Uganda queer film
Uganda queer film

Here’s How You Throw a Queer Film Festival in an Anti-LGBTQ Country Like Uganda

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It’s not easy organizing a queer film festival in Uganda, a country that not so long ago passed a law called the “Kill the Gays” bill. But Uganda-based film activist Kamoga Hassan (pictured above) is doing just that.

In 2016 — three years after Uganda passed a modified version of the “Kill the Gays” bill requiring 14-year prison sentences for anyone who “promoted” homosexuality or failed to report LGBTQ activities to the police — Hassan successfully organized the first-ever Queer Kampala International Film Festival (QKIFF), “the only LGBTQ film festival organized in a country where homosexuality is illegal.” It had over 800 attendees and screened over 30 films including 23 from other continents.

But in a country where being openly LGBTQ can get you harassed, fired, evicted, disowned, arrested or killed, Hassan and the other QKIFF coordinators had to devise ways to keep their attendees safe.

Venues associated with LGBTQ people run the risk of losing business or being shut down by angry locals. In fact, most commercial theaters in Uganda wanted nothing to do with QKIFF. So QKIFF found queer-friendly clubs, hotels and private homes to hold their screenings. They held each one at a different venue to avoid detection.

To give the clubs and hotels some additional cover, QKIFF highlighted the fact that their films addressed a wide-range of cultural issues and audiences, not just queer ones. This proved true since their inaugural films addressed issues like adoption (by gay and bi parents), media (of the anti-gay variety), romance (between gays and lesbians), music (videos by queer artists) and therapy (to turn queer people straight). QKIFF also highlighted that their festival had many heterosexual attendees including religious leaders, legal scholars and human rights activists.

Uganda queer film 02
A still from one of QKIFF’s 2016 films

Because QKIFF couldn’t advertise itself through radio or social media, they got the word out to other LGBTQ people through Facebook and WhatsApp. Prospective attendees had to submit links to their social media and answer three basic questions as part of their screening process: How did you hear about the festival? What do you think of the LGBTQ community? What do you know about the LGBTQ community?

To avoid violence from police or locals, QKIFF kept its showtimes and locations secret, only texting out information a couple of hours before each screening. Before the festival, QKIFF informed LGBTQ-friendly law firms about the event and had stand-by lawyers on hand at every venue throughout the festival to serve as monitors, observers and counsel. Also during each screening, QKIFF had volunteers monitor social media and the surrounding area, watching for any alarming activity.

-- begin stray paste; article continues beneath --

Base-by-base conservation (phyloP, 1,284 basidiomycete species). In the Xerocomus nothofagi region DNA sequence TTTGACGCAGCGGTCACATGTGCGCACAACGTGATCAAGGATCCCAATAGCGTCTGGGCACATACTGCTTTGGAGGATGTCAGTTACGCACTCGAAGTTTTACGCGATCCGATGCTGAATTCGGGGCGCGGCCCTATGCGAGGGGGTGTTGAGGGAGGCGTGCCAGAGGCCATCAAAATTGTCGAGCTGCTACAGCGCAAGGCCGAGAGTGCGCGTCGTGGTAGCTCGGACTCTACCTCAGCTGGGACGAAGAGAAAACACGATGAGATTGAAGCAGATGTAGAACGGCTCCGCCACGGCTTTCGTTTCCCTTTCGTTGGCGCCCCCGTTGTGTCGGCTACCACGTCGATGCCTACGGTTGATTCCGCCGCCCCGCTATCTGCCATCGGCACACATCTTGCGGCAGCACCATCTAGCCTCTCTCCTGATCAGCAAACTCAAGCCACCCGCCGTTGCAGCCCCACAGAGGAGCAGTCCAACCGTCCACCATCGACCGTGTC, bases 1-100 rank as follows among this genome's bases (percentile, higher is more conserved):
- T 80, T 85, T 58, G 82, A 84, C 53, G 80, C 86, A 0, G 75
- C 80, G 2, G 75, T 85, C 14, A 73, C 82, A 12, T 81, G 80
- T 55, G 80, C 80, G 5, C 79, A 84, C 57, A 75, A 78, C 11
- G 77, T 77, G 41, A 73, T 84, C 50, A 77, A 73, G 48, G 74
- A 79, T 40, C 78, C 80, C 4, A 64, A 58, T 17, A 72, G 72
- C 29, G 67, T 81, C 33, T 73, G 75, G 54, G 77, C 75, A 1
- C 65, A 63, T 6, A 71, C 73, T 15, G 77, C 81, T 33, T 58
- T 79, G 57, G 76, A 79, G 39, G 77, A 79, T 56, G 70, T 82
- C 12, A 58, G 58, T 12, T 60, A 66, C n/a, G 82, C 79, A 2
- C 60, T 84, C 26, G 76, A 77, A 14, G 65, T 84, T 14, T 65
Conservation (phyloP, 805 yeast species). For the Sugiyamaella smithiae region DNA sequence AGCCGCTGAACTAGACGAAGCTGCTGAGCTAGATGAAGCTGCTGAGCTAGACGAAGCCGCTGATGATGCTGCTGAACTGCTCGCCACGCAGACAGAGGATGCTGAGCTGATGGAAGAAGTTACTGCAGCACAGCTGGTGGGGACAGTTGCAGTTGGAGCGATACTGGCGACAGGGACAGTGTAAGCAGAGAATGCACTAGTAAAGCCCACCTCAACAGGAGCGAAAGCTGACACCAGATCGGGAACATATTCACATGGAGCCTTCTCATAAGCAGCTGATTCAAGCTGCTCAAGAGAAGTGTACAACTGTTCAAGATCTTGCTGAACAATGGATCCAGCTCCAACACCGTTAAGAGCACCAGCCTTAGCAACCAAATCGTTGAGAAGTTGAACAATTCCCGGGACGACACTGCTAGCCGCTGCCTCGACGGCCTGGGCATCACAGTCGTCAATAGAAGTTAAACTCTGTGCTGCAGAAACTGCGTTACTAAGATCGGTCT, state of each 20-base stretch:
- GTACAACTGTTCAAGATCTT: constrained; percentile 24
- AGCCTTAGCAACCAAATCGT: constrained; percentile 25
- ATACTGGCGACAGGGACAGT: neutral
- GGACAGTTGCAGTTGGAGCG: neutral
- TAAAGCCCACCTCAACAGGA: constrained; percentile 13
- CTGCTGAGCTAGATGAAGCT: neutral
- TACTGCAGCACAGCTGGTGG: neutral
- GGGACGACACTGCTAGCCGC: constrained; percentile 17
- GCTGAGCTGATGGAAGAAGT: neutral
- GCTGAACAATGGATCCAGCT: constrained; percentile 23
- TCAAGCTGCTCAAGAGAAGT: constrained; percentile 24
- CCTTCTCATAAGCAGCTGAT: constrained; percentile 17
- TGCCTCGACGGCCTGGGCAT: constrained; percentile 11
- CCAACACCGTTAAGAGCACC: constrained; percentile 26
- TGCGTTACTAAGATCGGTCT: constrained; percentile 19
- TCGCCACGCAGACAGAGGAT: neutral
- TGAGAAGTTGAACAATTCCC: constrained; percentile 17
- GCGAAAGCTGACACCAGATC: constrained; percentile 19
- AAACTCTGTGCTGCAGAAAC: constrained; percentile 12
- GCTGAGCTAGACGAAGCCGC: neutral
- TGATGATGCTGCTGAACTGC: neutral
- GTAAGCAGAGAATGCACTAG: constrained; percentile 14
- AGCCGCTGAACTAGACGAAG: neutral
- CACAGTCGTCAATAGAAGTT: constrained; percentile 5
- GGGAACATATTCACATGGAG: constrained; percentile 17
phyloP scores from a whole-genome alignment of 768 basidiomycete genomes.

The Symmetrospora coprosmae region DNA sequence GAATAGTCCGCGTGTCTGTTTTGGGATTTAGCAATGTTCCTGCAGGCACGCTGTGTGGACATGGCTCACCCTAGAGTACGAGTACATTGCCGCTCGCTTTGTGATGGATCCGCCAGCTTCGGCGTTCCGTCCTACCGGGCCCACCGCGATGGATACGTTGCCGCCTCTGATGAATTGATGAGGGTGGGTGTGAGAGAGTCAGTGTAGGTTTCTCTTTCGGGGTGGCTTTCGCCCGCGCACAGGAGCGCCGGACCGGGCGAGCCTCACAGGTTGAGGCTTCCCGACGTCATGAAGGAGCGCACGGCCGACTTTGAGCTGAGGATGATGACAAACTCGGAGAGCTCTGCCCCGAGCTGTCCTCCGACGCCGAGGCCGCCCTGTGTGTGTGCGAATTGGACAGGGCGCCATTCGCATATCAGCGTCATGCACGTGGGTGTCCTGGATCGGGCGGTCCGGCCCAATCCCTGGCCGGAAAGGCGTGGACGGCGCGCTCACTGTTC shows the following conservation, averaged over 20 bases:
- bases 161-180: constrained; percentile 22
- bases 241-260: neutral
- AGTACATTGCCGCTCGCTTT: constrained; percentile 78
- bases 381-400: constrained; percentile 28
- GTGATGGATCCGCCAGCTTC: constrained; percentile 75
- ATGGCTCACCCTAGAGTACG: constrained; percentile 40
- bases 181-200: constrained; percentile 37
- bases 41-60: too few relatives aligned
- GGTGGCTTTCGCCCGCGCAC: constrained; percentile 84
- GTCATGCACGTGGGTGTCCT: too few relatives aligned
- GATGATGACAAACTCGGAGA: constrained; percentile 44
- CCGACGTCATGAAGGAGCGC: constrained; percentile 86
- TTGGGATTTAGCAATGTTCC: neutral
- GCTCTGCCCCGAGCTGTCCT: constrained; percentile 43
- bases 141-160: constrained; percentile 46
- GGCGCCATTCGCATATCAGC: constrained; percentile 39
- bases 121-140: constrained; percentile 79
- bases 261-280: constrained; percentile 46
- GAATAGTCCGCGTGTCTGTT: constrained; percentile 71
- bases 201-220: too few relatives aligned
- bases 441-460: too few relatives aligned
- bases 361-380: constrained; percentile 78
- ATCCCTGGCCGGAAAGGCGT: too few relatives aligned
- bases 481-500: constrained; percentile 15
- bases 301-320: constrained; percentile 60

Had anything come up, each screening also had an escape plan. Luckily, no such incidents occurred.

“Many people ask me why risk my life, I tell them that silence does not solve anything,” Hassan said. Hassan — who has himself been fired from a job, shunned by his father and had his life threatened for being gay — sees film as his weapon for fighting for people’s rights and educating others about his country’s political situation.

“During the Arab Spring,” he said, “governments fell because of videos that people tweeted and shared on social media, so I believe by using audiovisuals we can change things.”

He continued, “When you use film, you can reach out to a very large number of people and then that opens up channels for understanding.”

Arguably, Uganda has a long way to go towards understanding. The country’s population is nearly 90% Christian, and American evangelicals (frustrated by pro-LGBTQ legal victories in the U.S.) have come to Uganda to spread their message of hate and salvation to its poor citizens and lawmakers. Even without the “Kill the Gays” law — which was invalidated by a procedural technicality in Uganda’s Constitutional Court — LGBTQ Ugandans still reported 260 “acts of intimidation” including violence, eviction and firing in 2014 and 2015 alone. 

Nevertheless, Hassan and his small team of eight people and about 20 dedicated volunteers has already begun work on QKIFF 2017.

“This year we intend to introduce the ‘Film Lab’ which will be held a week before the main festival… to avail training and development of new queer film directors,” Hassan says. In addition, the festival would like to host some of the films’ directors so that they can inspire audiences by sharing more about their work.

In order to reach their goals, QKIFF has begun raising funds. So far they’ve only reached 5% of their $35,000 goal, but even if people can’t give, Hassan says there’s lots of other ways people can help. He encourages folks to like the “Queer Kampala International Film Festival” Facebook page and to help connect QKIFF to international queer filmmakers. He’d also love people to volunteer and attend the festival in a show of solidarity.

“I want this to be a landmark queer festival in Africa, where people come to watch films without being harassed by the police,” Hassan said. “We want to break down barriers and build bridges to people who are not part of the gay community; we don’t just want to have a few private screenings.”

“Our generation may not complete this work,” he continued, “but we’re making it easier for the next generation. Maybe 20 years from now, or even 10 years from now, things will be very different.”

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